Week 96 : Stick It In Your Ear

Full Text (896   words)
Copyright The Washington Post Company Jan 15, 1995

1940s: The War Years

1950s: The Age of Innocence

1960s: The Flower-Power Decade

1970s: The Me Decade

1980s: The Yuppie Years

1990s: ?

This Week's Contest was sort of proposed by Joseph Romm, of Washington, except we improved on his idea and anyway he is getting too full of himself so he doesn't win squat. Wait, no, we just found something here for him. Joseph wins a photocopy of a photograph of a performance artist lying naked under a heavy lead weight suspended precariously over his face by string attached through a pulley to his private parts. Anyway, the new contest idea is to come up with a catch phrase to describe the 1990s. If it will help, you can explain your entry, but an explanation isn't necessary. First-prize winner receives a Velvis, a genuine framed Velvet Elvis in which the King appears to be crying tears made of half-and-half and glitter, a value of $50. Runners-up, as always, get the coveted Style Invitational losers' T-shirt. Honorable mentions get the mildly sought-after Style Invitational bumper stickers. Winners will be selected on the basis of humor and originality. Mail your entries to the Style Invitational, Week 96, The Washington Post, 1150 15th St. NW, Washington, D.C. 20071, fax them to 202-334-4312, or submit them via the Internet to this address: Entries must be received on or before Monday, Jan. 23. Please include your address and phone number. Winners will be announced in three weeks. Editors reserve the right to alter entries for taste, appropriateness or humor. No purchase necessary. The Faerie of the Fine Print also solicits ideas for renaming previous decades; winner gets a drinking duck. Employees of The Washington Post and their immediate families are not eligible for prizes.

Results of Week 93, in which we asked you to tell us why you should win the fabulous piece of taxidermy featuring a mongoose killing a snake. We would like to comment first upon the surprising popularity of vomitous stuffed-animal sculptures, judging from the vast numbers of snapshots we received from people like Ted Hirt, of Washington, who owns a pair of stuffed squirrels wearing miniature boxing gloves in a miniature boxing ring; Ellen A. Blackwell, of Washington, who keeps on a table in her rec room a day-old baby donkey; and Pamela King, of Mechanicsville, who displays above her fireplace, mounted on a handsome plaque of burnished wood, a deer's behind. Those three people win T-shirts because we were fresh out of spittoons. Also winning a shirt is Mister Daniel Riley, of Woodbridge, who sent us an elegant hardcover coffee-table book consisting entirely of high-quality photographs of wild animals pooping and peeing.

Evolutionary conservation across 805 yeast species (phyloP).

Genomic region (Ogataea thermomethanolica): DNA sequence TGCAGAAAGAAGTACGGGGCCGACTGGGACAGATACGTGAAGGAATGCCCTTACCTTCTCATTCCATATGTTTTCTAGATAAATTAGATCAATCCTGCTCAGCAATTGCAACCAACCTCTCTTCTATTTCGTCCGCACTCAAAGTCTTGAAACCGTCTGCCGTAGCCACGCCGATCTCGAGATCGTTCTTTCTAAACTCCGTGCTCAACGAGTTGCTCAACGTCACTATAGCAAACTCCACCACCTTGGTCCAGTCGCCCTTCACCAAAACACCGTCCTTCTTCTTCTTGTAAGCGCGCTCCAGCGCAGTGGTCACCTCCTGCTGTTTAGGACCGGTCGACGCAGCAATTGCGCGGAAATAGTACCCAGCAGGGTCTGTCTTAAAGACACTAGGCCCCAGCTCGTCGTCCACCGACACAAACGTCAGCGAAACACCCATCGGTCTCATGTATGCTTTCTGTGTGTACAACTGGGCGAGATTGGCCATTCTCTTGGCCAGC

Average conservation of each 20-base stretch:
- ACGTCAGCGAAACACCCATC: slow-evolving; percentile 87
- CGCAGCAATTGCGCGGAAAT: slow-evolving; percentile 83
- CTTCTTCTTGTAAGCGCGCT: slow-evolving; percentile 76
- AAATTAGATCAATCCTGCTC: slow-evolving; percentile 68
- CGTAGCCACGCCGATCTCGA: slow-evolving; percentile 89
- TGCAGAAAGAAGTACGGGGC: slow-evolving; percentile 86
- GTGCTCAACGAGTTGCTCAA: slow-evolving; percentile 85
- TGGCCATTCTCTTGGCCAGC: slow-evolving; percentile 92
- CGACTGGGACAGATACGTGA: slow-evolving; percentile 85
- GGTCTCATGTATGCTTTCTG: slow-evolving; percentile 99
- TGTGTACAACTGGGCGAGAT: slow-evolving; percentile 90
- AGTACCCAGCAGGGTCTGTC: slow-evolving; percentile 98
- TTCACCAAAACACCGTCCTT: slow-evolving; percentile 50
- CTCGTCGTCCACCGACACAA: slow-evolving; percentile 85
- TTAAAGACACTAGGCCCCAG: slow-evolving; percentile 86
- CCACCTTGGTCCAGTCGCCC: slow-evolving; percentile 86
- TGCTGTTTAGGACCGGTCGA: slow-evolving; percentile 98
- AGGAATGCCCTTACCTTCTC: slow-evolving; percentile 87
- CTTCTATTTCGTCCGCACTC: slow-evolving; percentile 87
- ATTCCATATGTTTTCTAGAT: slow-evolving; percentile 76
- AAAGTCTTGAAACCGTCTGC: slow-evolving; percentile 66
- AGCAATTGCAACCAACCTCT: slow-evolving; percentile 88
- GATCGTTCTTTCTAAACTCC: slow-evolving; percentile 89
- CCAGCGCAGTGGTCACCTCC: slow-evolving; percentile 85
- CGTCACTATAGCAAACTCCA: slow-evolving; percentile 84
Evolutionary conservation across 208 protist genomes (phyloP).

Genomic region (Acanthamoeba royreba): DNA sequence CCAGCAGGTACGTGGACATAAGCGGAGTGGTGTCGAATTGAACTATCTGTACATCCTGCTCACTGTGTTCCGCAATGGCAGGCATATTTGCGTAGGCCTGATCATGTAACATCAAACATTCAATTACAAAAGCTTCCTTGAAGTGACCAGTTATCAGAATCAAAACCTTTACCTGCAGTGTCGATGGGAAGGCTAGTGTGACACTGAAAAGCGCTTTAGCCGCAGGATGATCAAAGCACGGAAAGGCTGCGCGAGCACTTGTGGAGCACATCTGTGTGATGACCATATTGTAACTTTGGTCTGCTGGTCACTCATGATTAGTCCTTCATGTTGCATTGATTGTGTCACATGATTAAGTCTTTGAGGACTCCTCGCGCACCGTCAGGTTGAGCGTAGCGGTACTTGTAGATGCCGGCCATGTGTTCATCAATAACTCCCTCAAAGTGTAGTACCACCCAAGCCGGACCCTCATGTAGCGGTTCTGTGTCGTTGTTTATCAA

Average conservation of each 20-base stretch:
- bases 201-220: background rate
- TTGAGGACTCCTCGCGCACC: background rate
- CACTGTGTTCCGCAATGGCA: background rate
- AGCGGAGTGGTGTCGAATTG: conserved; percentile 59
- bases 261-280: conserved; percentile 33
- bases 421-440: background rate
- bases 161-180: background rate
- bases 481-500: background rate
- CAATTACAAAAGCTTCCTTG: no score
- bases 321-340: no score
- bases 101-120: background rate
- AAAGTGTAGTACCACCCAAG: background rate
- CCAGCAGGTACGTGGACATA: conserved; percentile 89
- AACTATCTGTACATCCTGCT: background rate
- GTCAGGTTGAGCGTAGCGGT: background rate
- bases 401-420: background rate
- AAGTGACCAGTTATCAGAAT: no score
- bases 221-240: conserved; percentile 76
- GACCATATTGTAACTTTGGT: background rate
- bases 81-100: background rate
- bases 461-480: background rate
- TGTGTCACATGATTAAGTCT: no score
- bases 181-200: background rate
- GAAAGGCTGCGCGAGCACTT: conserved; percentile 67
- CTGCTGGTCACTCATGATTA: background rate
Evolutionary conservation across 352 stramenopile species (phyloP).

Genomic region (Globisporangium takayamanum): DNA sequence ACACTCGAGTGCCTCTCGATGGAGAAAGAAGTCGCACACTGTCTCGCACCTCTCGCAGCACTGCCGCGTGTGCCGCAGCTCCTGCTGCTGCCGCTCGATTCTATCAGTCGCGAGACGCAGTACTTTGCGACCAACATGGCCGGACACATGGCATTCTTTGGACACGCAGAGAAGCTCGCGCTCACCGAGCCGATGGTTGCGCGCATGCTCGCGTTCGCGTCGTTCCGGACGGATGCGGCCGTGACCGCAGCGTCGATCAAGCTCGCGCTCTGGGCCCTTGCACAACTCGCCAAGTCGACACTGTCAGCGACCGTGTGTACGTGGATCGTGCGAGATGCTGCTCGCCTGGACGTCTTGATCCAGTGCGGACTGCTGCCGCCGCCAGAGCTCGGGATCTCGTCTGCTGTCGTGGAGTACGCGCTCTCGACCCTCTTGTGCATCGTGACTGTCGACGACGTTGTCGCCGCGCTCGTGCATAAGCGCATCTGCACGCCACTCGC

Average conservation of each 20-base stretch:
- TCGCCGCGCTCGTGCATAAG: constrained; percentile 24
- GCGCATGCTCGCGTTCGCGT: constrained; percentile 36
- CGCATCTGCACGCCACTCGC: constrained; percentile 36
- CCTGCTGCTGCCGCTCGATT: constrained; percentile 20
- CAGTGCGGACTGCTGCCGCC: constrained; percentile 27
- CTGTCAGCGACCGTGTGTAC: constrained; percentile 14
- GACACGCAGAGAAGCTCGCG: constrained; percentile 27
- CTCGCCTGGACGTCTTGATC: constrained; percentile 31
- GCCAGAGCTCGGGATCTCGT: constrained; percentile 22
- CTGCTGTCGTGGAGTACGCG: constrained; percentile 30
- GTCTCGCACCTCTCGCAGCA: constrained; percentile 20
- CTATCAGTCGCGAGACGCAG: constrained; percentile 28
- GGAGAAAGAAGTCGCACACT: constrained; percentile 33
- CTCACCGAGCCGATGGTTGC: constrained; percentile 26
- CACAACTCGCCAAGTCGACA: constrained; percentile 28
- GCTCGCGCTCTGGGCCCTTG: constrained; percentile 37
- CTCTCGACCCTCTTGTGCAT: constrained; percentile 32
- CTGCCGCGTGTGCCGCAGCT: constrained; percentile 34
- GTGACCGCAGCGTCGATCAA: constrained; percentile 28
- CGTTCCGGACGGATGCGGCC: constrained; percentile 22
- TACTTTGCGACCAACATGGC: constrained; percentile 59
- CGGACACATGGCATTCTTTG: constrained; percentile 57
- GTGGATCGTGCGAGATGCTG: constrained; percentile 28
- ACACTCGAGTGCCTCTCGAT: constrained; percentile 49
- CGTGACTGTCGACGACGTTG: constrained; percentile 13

Second Runner-Up: I need the mongoose because my husband says if I bring one more ugly tchotchke into the house, he's leaving. (Jo Ann York, Germantown)

First Runner-Up: It would be fun to see the kids' expressions when, as they shine a flashlight under the bed to make sure there are no monsters, they see this. (Ann Wilkinson, Upperville, Va.)

And the winner of the mongoose killing the snake:

All I really want is a runner-up T-shirt, but like women everywhere, to get what I want I have to fake it. So let me say I want that repulsive mongoose. Yes, I want it, I need it bad, I love it. Please, please give it to me. Give it to me now, baby, now, ooooooh baby. (Judith Daniel, Washington)

Honorable Mentions

I must have the mongoose because I feel the need to add a luxury high-rise to my maggot farm. (Larry Hinders, Fredericksburg)

I should get the mongoose because this is the first Invitational entry to have a footnote, and novelty must count for something.1

(Ken Krattenmaker, Landover Hills)

I went short on stuffed-mongoose futures and I must have it to cover my position. (Sarah Worcester, Bowie)

The new Contract With America stipulates that I am entitled to it. (Ken Krattenmaker, Landover Hills)

I deserve the mongoose because, ah, some day I would like to work with disadvantaged children. (Russ Beland, Springfield)

I should get the mongoose because though I have brushed my teeth every day for 26 years, my dentist no longer gives me toys. (Ken Krattenmaker, Landover Hills)

I love Ellen Sauerbrey and for some strange reason this reminds me of her. (Paul Styrene, Olney)

I must have the mongoose because I need a place to mount my stuffed fleas. (Yvonne Easter Driggers, Reston)

I want the mongoose to be used as a hood ornament on my Yugo. (Rosie Connard, Crofton)

I'm building a Morse code key for my ham radio and need a piece of wood about that size. (Martin Schulman, Herndon)

If you give it to me, it will be kept out of the hands of someone who might throw it over the White House fence at the president. (Tom Witte, Gaithersburg)

Sal told me to get it for him by any means necessary. I thought I'd ask first. (Tom Witte, Gaithersburg)

And Last:

I need a thank-you gift for Elden Carnahan, who kindly sends me computer printouts documenting just how far I've fallen behind Tom Witte of Gaithersburg in your overall standings. (Mike Thring, Leesburg)

1. Racial and gender repression, multiculturalism and, of course, sex, as represented by the snake and mongoose thing. Grimm's Journal of Dour American Pop Psychology, Vol. 47, pp. 62-63.


 More Like This - Find similar documents
Document types: COLUMN
Language: English
Publication title: The Washington Post (pre-1997 Fulltext)

^ Back to Top Back to Results < Previous  Document 561 of 658  Next > Publisher Information  
Print     Email Mark Document Abstract AbstractFull Text Full Text
Copyright 2005 ProQuest Information and Learning Company. All rights reserved. Terms and Conditions
Text-only interface
Library of Congress

From ProQuest Company Library of Congress